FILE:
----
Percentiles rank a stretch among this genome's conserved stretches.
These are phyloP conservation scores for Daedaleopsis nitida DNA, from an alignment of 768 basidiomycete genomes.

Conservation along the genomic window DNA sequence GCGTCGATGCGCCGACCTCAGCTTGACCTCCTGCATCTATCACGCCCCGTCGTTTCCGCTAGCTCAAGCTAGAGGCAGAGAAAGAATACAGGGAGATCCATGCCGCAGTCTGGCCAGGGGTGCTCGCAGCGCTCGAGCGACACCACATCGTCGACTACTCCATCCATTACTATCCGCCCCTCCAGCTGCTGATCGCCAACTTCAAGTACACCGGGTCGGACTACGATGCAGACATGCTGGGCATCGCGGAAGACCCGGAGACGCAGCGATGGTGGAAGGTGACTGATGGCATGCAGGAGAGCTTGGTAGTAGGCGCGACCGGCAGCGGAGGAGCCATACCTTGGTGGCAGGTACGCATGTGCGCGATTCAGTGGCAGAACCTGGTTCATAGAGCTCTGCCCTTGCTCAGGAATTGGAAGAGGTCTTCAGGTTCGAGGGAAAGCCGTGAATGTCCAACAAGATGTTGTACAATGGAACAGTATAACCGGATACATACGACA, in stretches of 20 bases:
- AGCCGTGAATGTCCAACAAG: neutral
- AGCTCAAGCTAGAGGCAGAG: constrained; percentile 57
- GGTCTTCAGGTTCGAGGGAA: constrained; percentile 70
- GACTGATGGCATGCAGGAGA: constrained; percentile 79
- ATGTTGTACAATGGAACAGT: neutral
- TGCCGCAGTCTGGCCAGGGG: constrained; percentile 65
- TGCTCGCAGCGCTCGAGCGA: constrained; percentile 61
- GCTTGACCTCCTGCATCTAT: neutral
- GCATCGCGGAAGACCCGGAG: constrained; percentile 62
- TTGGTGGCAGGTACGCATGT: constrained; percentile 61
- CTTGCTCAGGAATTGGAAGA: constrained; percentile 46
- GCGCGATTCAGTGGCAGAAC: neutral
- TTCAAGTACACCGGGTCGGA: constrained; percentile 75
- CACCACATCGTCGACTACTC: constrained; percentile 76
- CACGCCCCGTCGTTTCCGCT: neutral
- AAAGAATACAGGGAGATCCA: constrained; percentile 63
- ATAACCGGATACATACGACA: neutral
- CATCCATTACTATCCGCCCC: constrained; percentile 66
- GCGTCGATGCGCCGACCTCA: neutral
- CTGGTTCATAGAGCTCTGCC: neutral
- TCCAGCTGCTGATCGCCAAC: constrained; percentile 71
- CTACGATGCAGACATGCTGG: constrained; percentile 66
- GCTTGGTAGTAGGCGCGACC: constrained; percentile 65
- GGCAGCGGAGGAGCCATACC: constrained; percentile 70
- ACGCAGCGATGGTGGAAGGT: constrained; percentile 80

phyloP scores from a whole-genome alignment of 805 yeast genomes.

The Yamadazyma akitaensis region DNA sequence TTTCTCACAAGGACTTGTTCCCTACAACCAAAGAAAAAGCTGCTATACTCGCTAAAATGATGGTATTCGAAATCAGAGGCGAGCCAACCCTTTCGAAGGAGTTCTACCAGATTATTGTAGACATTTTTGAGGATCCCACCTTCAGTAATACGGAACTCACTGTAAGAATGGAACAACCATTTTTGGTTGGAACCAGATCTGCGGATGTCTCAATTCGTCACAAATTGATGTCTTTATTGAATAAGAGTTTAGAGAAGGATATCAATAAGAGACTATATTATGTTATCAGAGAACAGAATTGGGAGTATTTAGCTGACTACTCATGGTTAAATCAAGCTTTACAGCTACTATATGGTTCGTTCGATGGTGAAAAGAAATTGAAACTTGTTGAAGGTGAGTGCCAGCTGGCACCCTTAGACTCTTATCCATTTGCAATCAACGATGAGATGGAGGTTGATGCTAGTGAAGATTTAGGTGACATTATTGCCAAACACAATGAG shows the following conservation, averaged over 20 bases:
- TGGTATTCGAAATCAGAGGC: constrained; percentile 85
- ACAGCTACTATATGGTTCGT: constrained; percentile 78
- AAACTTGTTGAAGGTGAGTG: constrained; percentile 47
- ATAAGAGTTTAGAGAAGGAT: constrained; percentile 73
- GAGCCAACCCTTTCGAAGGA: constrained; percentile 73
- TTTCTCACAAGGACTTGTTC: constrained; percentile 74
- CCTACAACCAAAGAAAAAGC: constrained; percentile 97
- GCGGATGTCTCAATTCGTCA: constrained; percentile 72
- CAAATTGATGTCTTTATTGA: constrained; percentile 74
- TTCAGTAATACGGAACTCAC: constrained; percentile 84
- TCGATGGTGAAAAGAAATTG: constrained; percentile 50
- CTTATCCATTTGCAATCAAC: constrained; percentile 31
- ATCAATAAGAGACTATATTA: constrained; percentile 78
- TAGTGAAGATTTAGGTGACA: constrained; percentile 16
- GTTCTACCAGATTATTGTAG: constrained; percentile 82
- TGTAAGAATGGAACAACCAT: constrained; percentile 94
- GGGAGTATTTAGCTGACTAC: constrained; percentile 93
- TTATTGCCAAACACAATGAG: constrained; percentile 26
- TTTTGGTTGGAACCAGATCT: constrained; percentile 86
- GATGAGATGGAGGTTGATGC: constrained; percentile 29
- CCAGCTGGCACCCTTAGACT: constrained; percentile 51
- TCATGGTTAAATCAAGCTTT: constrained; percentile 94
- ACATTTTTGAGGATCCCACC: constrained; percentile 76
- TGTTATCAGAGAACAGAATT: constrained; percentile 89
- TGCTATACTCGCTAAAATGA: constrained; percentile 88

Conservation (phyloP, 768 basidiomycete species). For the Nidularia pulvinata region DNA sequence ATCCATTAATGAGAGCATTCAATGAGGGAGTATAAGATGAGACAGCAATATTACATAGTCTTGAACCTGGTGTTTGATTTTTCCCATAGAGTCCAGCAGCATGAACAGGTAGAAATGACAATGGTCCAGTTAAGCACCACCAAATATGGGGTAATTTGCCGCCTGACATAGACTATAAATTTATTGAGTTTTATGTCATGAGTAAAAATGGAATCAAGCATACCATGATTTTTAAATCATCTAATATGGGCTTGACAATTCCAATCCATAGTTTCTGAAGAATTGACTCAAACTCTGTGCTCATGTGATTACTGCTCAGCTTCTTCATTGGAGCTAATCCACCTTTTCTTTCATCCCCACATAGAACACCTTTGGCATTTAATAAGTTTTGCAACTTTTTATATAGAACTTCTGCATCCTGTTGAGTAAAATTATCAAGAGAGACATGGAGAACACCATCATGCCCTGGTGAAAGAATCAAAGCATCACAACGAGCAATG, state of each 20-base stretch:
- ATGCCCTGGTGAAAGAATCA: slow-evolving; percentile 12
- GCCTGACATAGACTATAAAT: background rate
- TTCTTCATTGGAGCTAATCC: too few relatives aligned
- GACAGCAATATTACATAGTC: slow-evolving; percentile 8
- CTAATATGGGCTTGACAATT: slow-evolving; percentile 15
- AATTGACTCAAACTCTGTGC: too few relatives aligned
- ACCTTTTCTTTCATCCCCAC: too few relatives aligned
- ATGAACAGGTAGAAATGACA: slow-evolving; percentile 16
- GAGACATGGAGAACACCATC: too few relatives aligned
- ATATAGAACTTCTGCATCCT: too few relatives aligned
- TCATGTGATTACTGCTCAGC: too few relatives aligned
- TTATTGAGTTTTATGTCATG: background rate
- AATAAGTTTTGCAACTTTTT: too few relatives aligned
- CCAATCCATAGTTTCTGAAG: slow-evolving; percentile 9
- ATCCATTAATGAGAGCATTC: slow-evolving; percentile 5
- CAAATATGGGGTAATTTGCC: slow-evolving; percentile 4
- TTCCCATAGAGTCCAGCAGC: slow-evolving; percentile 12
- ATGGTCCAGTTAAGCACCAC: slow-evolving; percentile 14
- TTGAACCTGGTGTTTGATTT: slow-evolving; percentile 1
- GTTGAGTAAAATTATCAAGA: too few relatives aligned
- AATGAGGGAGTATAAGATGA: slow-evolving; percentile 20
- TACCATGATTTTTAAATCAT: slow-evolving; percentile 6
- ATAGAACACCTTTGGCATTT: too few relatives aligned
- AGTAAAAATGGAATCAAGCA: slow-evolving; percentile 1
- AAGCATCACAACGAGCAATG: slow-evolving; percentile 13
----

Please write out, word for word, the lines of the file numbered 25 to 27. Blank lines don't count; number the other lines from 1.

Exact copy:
- CTACGATGCAGACATGCTGG: constrained; percentile 66
- GCTTGGTAGTAGGCGCGACC: constrained; percentile 65
- GGCAGCGGAGGAGCCATACC: constrained; percentile 70